The Red and the Black

Dates, the Calendar, travel time

Since the thousands of worlds comprising the Imperium have different day lengths and orbital years, a standardized date system was established around a 365-day year with 24-hour days (convenient for those of us in the real world, right?). Although local and regional traditions and names persist in some areas, the norm is that there are no month names, and days are numbered, 1-365. A date is written “Day#, Year#,” as in 122-1116 – which would be the one hundred and twenty-second day of year 1116 of the Third Imperium.

Our campaign began on 153-1116, and you arrived on Walston on 170-116, and finished your work there, and then left on 175-1116, and arrived at Flammarion on 191-1116. You were ready to leave there on 198-1116, meaning that about a month and a half have gone by in the game already.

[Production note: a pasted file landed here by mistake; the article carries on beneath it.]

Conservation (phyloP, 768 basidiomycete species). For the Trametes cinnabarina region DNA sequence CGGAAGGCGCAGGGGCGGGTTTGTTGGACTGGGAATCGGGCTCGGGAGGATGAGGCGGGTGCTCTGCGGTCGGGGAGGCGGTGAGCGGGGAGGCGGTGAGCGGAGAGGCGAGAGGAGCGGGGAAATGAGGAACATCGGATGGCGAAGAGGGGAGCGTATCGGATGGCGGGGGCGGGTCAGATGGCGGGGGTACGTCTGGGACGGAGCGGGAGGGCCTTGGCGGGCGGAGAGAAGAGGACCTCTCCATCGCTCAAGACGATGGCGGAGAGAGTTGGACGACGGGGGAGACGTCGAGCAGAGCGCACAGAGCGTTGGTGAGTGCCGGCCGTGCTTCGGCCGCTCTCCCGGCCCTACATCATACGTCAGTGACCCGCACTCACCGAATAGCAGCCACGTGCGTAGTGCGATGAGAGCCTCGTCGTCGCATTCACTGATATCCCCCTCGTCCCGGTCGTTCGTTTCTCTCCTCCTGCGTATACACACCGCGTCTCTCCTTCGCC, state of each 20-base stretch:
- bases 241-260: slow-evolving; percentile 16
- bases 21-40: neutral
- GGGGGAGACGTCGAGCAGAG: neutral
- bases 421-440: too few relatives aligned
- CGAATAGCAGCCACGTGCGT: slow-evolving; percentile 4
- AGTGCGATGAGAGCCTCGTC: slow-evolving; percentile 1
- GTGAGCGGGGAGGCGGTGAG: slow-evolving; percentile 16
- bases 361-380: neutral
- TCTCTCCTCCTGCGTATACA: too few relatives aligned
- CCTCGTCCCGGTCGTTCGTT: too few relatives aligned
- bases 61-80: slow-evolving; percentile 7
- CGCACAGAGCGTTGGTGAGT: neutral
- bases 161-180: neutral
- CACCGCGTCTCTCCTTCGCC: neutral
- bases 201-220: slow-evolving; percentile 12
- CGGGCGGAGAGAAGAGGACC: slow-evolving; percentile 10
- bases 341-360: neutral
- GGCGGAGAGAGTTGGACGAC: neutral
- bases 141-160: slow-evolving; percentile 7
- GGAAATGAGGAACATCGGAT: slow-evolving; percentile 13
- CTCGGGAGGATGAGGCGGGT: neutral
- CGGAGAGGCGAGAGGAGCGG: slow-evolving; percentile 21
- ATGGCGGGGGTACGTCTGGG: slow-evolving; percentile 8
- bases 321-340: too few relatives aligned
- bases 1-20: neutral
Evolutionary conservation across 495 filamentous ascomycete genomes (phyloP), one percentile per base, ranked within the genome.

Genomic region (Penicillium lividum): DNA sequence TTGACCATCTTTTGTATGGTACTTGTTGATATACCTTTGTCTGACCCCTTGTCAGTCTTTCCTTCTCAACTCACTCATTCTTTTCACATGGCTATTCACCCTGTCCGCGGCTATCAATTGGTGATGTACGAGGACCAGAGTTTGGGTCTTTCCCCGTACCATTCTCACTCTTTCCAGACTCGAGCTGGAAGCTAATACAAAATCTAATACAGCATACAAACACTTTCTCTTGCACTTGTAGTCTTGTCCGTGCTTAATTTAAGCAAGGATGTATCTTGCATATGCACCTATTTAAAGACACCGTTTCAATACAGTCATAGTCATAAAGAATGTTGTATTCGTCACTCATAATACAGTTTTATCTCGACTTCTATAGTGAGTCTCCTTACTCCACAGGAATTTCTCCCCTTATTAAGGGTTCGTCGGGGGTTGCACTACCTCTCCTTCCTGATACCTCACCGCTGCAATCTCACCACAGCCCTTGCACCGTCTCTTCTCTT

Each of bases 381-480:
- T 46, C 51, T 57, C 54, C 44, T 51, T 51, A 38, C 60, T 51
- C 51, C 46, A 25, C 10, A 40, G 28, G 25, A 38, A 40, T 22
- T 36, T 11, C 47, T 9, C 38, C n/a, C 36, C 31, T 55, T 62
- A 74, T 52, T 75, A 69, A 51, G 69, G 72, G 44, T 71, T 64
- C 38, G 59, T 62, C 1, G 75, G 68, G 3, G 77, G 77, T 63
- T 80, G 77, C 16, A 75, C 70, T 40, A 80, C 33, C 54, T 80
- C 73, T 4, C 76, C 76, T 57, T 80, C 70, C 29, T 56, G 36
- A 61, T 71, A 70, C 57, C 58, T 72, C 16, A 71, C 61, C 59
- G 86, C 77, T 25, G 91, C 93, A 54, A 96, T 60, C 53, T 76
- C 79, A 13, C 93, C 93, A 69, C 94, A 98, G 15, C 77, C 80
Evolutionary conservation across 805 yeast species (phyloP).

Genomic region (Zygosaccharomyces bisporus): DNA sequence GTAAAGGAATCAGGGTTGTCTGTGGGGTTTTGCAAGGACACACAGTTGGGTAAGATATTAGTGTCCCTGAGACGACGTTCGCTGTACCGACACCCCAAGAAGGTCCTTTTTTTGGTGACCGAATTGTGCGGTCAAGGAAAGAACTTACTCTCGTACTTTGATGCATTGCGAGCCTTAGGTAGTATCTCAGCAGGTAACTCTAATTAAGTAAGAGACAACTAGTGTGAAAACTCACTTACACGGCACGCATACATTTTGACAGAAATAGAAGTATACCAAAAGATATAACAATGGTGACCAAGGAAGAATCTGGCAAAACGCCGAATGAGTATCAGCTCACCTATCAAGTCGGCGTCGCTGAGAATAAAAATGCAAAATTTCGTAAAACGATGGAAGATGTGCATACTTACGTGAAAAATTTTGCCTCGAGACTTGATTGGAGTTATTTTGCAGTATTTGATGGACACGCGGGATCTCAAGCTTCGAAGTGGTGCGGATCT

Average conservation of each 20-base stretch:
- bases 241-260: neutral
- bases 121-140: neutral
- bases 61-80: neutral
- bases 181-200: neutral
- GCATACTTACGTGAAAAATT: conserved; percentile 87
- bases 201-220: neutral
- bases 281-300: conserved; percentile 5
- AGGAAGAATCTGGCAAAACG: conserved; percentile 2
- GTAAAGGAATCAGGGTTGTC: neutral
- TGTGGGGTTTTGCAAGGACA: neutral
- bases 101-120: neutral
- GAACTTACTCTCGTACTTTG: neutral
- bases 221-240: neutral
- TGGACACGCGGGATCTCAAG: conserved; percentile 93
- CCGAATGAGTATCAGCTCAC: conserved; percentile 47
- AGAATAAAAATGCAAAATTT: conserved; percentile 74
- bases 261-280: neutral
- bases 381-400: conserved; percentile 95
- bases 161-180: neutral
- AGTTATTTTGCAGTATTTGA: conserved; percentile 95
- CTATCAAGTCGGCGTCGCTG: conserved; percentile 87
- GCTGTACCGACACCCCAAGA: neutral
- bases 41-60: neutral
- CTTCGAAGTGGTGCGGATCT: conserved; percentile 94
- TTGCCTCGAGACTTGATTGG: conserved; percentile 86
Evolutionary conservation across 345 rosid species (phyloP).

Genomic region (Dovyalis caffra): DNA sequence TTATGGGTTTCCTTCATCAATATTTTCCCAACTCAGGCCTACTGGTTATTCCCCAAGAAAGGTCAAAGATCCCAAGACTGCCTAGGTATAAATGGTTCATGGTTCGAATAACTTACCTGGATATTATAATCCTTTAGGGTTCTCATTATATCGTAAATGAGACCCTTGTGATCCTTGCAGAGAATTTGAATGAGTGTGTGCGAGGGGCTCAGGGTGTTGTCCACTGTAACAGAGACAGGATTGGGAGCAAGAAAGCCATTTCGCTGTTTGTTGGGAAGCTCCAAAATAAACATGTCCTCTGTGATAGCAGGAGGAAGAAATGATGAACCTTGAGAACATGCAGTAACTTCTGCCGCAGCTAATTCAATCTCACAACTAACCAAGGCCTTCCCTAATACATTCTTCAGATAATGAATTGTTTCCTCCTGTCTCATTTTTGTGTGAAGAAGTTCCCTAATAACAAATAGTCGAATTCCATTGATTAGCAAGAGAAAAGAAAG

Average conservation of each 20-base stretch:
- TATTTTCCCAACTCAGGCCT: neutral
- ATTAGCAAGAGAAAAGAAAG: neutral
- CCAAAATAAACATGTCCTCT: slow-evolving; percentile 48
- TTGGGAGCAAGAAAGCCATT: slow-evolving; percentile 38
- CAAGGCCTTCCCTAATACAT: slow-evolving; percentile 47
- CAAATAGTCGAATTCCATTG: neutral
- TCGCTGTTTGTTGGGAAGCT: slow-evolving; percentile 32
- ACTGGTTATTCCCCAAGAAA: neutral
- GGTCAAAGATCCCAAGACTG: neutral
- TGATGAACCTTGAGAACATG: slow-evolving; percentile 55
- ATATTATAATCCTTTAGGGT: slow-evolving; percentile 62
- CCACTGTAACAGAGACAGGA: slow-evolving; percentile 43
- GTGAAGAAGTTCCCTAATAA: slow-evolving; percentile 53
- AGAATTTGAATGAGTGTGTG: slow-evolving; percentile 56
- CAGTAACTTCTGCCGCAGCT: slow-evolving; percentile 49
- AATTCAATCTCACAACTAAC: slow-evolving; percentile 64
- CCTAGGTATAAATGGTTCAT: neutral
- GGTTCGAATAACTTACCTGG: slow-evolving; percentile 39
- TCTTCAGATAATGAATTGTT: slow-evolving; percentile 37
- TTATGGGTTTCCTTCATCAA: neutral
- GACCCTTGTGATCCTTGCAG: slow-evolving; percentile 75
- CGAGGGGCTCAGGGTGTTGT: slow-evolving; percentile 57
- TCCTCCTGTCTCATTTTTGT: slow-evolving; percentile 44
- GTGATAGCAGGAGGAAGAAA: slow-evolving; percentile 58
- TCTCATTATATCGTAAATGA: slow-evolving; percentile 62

A unique facet of Traveller campaigns is that a good amount of in-game time will pass, due to the length of hyperspace jumps. Getting to Tarsus is going to take 6 weeks of jump time, plus some days here and there between them. I’ll say at least 50 days to get there, given time to reload ship’s stores…meaning that by the time you arrive at ‘adventure site #2’ over three months will have elapsed.

Comments

Wow, if you’re an active group, you could burn half if your lifetime in just hyperspace jumps.

Dates, the Calendar, travel time
 

Yup. And that’s another reason why the game is different than other scifi worlds – it’s huge, but in some ways quite limited. Going a long distance is a serious commitment and would only be done for deliberate reasons.

Dates, the Calendar, travel time
 

That is cool- it has a sort of realism that is unique.

Dates, the Calendar, travel time
Lyle

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